All The Real Girls: Elk CityMusic Reviews All the Real Girls
A band that sounds like a movie, All the Real Girls is an invention of Peter Donovan, a singer-songwriter who normally makes movies in his day job. On Elk City, he has assembled quite an eclectic group from bands like The Long Winters and Death Cab for Cutie, creating detailed soundscapes that echo the twisting narratives on this wonderful 12-song debut.
Make sure you make it through the first song, called “Las Cruces”—it’s not the best one here, and it doesn’t really fit the musical sensibilities on display. It’s a bit rollicking, with a heavy bass part and a guitar part that hints at a spaghetti western, not an indie film. All of the songs were inspired by a conversation Donovan had with an elderly woman in a bar who told him about unusual funeral rituals. (It explains why “Las Cruces” has so many spiritual references.)
Then, the Jordan River parts, and you get a faint glimmer of what makes All the Real Girls so special. Donovan writes and sings a bit like Conor Oberst from Bright Eyes with some of the deep guttural impositions of Elliott Smith. You hear hints of betrayal and scandal in Donovan’s voice, as though he has lived some of the stories he borrowed from the woman at the bar. I love how he has a line about “the Holy Ghost will pour the whiskey” and “if you get lost get down on your knees again” which gives life and limb to stories about death and the pains of life.
On “That Kind of Night,” you hear a similar richness in the storytelling, songs that make you sit up a little and wonder about the themes about love and loss. There’s a line about how a woman had a flower in her hair and “we all fell in love that night” that might remind you of a crush from high school or a picnic on a summer day. The writing is specific and descriptive. On “Lizzie” Donovan sings about someone seeing right through him. The goal, it seems, is to paint a picture of his life with the brush from the women he met, making you wonder if it is a biography or an autobiography (or both). The best music does that. When you hear an Elliott Smith song, you insert your own pain right into the narrative. Donovan sings about trying to “find peace of mind he lost so many years ago,” and you basically toast him right there and then.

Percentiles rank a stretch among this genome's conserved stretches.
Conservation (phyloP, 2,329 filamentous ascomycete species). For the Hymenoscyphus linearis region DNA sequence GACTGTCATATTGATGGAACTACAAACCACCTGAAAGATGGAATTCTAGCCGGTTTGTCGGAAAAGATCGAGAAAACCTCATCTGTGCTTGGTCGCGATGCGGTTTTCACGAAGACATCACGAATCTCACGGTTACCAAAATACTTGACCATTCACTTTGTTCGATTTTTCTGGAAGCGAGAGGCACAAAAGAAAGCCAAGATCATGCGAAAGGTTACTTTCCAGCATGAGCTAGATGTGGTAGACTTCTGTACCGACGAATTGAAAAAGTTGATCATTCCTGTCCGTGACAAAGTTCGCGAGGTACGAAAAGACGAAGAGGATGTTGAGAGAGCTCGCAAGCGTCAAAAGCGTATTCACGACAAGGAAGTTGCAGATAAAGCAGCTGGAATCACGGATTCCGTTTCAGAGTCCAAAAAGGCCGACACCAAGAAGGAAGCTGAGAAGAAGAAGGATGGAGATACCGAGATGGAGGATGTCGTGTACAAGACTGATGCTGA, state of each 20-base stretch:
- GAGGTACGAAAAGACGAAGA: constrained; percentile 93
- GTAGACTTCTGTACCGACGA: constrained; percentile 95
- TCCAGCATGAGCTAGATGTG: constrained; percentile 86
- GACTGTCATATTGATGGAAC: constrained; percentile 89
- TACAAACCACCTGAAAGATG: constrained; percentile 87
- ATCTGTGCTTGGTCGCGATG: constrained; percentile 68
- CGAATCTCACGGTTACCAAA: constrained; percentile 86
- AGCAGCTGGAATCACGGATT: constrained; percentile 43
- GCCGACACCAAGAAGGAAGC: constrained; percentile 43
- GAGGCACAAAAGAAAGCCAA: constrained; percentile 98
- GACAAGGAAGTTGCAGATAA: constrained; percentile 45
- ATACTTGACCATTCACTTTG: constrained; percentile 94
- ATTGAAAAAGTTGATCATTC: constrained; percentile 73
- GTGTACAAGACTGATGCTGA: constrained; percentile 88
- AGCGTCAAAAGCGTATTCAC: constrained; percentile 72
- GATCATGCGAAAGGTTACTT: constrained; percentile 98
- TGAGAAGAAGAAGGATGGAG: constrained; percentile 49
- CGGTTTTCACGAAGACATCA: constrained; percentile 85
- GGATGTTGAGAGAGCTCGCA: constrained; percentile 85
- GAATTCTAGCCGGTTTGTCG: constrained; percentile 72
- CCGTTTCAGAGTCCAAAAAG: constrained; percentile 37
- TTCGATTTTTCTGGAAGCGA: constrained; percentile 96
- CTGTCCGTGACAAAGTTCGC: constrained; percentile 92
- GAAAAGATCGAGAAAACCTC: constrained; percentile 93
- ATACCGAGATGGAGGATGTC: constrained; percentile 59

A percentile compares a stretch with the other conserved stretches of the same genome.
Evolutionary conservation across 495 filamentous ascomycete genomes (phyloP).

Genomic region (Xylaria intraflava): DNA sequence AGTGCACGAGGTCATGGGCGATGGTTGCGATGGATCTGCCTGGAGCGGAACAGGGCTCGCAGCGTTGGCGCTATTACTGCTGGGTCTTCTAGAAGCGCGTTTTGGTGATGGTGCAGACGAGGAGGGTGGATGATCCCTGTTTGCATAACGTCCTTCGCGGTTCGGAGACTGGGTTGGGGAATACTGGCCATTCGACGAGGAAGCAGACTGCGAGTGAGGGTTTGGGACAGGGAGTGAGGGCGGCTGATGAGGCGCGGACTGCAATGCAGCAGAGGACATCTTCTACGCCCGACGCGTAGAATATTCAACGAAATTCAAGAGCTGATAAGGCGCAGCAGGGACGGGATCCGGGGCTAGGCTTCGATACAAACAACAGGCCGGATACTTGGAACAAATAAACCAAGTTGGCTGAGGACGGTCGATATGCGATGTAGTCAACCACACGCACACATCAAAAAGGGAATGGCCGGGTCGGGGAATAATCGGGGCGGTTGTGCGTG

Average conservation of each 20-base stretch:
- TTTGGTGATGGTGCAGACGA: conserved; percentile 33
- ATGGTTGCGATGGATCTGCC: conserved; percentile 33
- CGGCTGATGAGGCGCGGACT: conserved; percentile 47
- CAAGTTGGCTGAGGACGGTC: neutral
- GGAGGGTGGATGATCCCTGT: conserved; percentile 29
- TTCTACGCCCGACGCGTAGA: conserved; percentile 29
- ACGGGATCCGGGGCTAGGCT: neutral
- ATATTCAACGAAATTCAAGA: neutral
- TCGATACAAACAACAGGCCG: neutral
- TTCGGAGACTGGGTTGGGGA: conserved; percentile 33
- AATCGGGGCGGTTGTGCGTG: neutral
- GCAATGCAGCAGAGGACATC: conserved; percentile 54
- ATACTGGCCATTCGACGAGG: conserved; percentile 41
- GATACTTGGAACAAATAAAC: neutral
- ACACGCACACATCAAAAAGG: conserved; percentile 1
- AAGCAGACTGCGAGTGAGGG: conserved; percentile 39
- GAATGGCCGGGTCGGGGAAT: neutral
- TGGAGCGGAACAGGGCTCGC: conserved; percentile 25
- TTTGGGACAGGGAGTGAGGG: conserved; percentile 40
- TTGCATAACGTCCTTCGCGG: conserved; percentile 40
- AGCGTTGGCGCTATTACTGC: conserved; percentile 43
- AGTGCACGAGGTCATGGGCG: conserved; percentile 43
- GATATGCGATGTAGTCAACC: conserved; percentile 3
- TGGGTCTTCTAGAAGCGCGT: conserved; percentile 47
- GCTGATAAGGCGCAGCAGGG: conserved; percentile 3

It helps that the music is so expertly crafted. One of the key techniques has to do with the guitar playing. On “Elk City” the song, you almost sit back and laugh a little (if you know how to play) because that swirling figure is not exactly easy to pull off. On my first listen through, it really caught me by surprise, even though I’m not sure who played that part. “Those Shoes She Liked to Wear” also has strong electric guitar, all Jimi Hendrix fuzz and a sizzling vocal track at the end by Shelby Earl, another emerging artist with connections to Death Cab.
If there’s any slight complaint here, it’s that all of the songs talk about weary stories from the road, funeral dirges gone south, and follow a similar structure—detailed story, strong guitar figure, chorus, repeat. That’s not a major problem for five or six songs, but maybe when it is the formula on all 12. I kept listening, though—I wanted to see which solo they’d add at the end of “Somewhere Like TV” or how Donovan would resolve these stories or let them hang on a ledge. Maybe this is not always a foot-stomping hoedown, since there are so many songs about eating people alive and dealing with deep regrets, but by the end you feel like you were sitting there at the bar listening to the stories. The band is there to add some welcome theatrics.